Reading the back of commercial smoothie bases or ice cream is torturous, because half of the ingredients have names and origins unknown and unpronounceable. I'm trying to develop a smoothie base that would be easy enough to make in-house, but would still be easy to use. Shelf-life isn't an issue, since I could make batches just big enough (already do that with our baked goods, our roastery, and our chai), so no strange preservatives are needed. What do you all do to achieve good thick consistency and a (close-to) neutral flavor?

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Can you be more specific about your needs? For instance, are you interested in a dry or liquid base? What types of drinks will you make with it? Are you looking to accommodate any special dietary needs (e.g. low sugar, vegan ingredients)?

Most importantly, do you have a cost per serving in mind?
This is something I've played with a bit, but have had no success. I'll be watching this with great interest as well.

The other question I have is, are you concerned with stability over time?
Sure enough. Both liquid and dry are options--I'm not polemically committed either way. We would be making frappes, both coffee-based and "creme"-based, with it. The dietary options that I would be interested in knowing about are lactose-free and sugar-free (although I figure sugar free would just be a splenda substitution). I wouldn't need to have these, but the ways of getting them are of interest.

Cost per serving I would like to keep as low as possible (obviously), without compromising quality of ingredients. There is, of course, a trade-off there, but I am willing to work within it. Right now, using ice cream, our prices are around $3/12oz, 3.50/16, and 4/20. I wouldn't mind raising that, but our area is fairly economically depressed--I'd have to do the math once I got a few base ideas in mind.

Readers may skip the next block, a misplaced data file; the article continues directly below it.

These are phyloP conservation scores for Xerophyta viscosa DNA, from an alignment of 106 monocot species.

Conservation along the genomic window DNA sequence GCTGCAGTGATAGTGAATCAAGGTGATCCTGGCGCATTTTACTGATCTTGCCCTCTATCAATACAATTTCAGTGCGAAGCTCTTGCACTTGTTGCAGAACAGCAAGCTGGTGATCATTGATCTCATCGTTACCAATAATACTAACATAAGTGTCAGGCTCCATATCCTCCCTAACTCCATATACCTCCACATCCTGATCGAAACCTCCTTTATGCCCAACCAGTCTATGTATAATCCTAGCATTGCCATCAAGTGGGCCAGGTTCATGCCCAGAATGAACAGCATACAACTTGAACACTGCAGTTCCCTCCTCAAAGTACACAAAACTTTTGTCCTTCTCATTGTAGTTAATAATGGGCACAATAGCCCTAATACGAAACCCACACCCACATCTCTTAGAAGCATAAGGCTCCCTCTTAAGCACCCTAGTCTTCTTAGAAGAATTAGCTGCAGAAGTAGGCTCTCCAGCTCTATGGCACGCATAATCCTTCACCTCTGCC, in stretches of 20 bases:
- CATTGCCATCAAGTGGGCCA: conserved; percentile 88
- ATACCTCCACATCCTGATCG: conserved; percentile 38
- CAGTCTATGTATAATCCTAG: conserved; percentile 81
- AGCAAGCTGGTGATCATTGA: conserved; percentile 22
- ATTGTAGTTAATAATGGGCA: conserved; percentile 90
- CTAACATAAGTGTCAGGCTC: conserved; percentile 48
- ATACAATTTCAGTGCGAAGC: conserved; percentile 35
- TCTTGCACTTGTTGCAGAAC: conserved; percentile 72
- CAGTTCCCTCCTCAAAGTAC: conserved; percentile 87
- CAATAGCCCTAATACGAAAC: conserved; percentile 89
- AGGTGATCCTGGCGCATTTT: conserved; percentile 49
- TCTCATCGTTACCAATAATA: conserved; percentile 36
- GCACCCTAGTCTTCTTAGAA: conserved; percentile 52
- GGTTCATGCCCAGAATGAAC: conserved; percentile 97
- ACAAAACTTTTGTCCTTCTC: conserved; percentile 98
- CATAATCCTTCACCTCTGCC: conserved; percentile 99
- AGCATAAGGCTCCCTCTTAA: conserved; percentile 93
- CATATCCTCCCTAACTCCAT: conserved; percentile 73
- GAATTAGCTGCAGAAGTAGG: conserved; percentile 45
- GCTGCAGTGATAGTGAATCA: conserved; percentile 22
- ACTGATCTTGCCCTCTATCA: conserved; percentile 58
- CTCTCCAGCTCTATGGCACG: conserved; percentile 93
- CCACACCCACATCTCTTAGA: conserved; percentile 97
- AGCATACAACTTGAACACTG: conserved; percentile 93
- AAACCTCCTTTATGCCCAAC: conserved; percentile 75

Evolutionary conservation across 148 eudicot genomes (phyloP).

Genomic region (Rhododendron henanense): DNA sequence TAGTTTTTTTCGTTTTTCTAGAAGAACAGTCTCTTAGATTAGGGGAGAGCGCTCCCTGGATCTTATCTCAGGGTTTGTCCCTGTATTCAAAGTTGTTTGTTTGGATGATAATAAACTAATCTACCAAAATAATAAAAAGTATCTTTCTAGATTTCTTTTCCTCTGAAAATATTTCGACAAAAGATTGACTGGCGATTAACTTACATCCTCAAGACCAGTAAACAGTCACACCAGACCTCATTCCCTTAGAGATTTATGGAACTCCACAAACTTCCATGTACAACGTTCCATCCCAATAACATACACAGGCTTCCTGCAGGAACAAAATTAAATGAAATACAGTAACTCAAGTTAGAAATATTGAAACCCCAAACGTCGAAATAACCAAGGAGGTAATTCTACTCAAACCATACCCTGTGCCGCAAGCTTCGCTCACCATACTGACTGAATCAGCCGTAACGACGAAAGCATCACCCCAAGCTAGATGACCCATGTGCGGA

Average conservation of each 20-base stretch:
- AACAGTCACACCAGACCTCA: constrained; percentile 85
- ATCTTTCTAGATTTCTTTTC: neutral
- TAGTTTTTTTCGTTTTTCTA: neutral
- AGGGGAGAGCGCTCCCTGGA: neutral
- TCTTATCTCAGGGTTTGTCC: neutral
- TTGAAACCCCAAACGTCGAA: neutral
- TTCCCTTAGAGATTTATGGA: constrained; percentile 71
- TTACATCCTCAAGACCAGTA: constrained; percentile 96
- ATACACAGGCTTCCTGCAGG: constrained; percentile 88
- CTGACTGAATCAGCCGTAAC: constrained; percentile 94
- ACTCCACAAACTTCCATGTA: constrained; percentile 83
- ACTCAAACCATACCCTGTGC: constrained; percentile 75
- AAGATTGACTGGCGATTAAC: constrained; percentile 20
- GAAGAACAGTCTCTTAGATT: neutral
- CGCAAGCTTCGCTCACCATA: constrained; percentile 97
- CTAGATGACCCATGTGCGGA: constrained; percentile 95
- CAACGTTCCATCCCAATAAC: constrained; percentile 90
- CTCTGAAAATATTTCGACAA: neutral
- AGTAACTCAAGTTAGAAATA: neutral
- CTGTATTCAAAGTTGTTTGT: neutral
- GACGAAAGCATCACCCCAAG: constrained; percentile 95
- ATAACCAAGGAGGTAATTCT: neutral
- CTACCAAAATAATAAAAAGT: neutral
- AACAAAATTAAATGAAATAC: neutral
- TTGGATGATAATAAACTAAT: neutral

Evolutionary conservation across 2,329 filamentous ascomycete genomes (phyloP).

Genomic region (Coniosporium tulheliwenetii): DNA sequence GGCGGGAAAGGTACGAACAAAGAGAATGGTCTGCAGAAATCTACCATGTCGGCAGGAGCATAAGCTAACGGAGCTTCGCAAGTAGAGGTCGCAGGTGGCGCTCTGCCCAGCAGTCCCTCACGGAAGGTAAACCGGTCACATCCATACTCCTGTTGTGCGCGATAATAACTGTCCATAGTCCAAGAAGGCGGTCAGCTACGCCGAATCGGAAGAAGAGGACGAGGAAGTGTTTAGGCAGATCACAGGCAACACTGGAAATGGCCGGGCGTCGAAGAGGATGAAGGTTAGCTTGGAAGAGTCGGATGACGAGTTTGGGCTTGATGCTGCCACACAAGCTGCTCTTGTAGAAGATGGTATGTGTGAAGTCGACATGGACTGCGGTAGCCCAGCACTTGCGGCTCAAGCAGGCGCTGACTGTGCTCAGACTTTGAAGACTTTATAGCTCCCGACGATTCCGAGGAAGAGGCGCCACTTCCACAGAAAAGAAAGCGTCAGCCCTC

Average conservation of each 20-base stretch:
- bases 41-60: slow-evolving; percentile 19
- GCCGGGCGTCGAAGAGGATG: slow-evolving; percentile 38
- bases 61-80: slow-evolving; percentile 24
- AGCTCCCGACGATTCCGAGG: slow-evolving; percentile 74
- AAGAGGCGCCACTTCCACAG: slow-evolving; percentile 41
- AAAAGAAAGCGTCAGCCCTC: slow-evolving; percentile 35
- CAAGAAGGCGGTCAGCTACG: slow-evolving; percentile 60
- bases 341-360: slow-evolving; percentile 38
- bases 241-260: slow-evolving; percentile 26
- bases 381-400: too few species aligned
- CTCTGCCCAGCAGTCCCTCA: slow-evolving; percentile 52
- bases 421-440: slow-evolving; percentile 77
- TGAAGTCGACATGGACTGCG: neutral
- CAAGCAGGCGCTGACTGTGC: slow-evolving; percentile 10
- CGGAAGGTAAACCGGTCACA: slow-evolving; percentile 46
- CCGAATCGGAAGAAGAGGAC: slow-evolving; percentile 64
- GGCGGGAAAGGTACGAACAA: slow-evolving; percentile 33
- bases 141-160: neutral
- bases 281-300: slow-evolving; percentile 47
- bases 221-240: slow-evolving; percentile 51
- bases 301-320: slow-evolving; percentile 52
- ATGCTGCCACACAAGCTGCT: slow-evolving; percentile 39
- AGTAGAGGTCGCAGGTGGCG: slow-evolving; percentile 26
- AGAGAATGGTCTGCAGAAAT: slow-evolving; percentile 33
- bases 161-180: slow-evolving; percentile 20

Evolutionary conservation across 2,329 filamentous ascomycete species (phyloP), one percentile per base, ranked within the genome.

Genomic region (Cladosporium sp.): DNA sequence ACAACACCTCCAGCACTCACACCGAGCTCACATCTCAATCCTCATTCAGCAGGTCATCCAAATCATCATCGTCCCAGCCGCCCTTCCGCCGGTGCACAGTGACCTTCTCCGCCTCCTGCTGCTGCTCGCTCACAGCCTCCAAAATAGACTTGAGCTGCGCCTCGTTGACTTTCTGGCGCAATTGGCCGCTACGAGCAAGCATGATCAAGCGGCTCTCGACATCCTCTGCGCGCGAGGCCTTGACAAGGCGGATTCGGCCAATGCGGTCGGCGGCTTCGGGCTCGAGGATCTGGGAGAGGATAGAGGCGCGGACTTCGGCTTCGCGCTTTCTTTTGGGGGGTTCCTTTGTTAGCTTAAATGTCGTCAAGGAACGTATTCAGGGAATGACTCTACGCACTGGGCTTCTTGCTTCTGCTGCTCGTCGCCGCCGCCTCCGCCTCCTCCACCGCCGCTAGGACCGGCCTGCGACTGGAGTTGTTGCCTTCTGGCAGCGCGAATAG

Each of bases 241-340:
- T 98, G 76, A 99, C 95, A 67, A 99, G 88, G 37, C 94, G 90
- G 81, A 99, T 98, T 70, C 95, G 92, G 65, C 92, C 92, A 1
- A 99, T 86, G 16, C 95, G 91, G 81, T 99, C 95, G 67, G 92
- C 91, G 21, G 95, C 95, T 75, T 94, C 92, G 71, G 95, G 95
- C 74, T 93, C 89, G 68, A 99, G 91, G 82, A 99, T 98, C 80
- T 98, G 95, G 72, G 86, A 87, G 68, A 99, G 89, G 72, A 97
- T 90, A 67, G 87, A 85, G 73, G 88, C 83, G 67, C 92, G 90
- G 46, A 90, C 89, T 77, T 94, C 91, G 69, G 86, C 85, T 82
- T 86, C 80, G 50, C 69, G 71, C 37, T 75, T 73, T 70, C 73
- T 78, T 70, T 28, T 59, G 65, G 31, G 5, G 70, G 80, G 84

Thanks for your reply. I think a homemade base is not only in my interest, but in the interest of the whole barista/cafe community.

Jonathan Hamilton said:
Can you be more specific about your needs? For instance, are you interested in a dry or liquid base? What types of drinks will you make with it? Are you looking to accommodate any special dietary needs (e.g. low sugar, vegan ingredients)?

Most importantly, do you have a cost per serving in mind?
A useful ingredient that helps some with consistency is sweetened condensed milk. Its one of the main ingredients in white chocolate sauce.

It is a pretty good frappe base, but portioning is tough since it must be refrigerated and gets super-thick when cold. It also does nothing to stabilize the drink over time, so the drink begins to separate immediately. Plus its not cheap when bought from regular grocery store, though I suspect there could be some sourcing improvements. Some brands also show considerable variance in sweetness and thickness, can to can.

We don't use it anymore. I'm looking for a powder base (prefferred) or easy-to-pour liquid.
My first thought, lately, along those lines has been heavy cream. I haven't tried it yet, though, and am trying my best to maintain the emulsion of commercial bases--egg white powder maybe (if even such a thing exists)?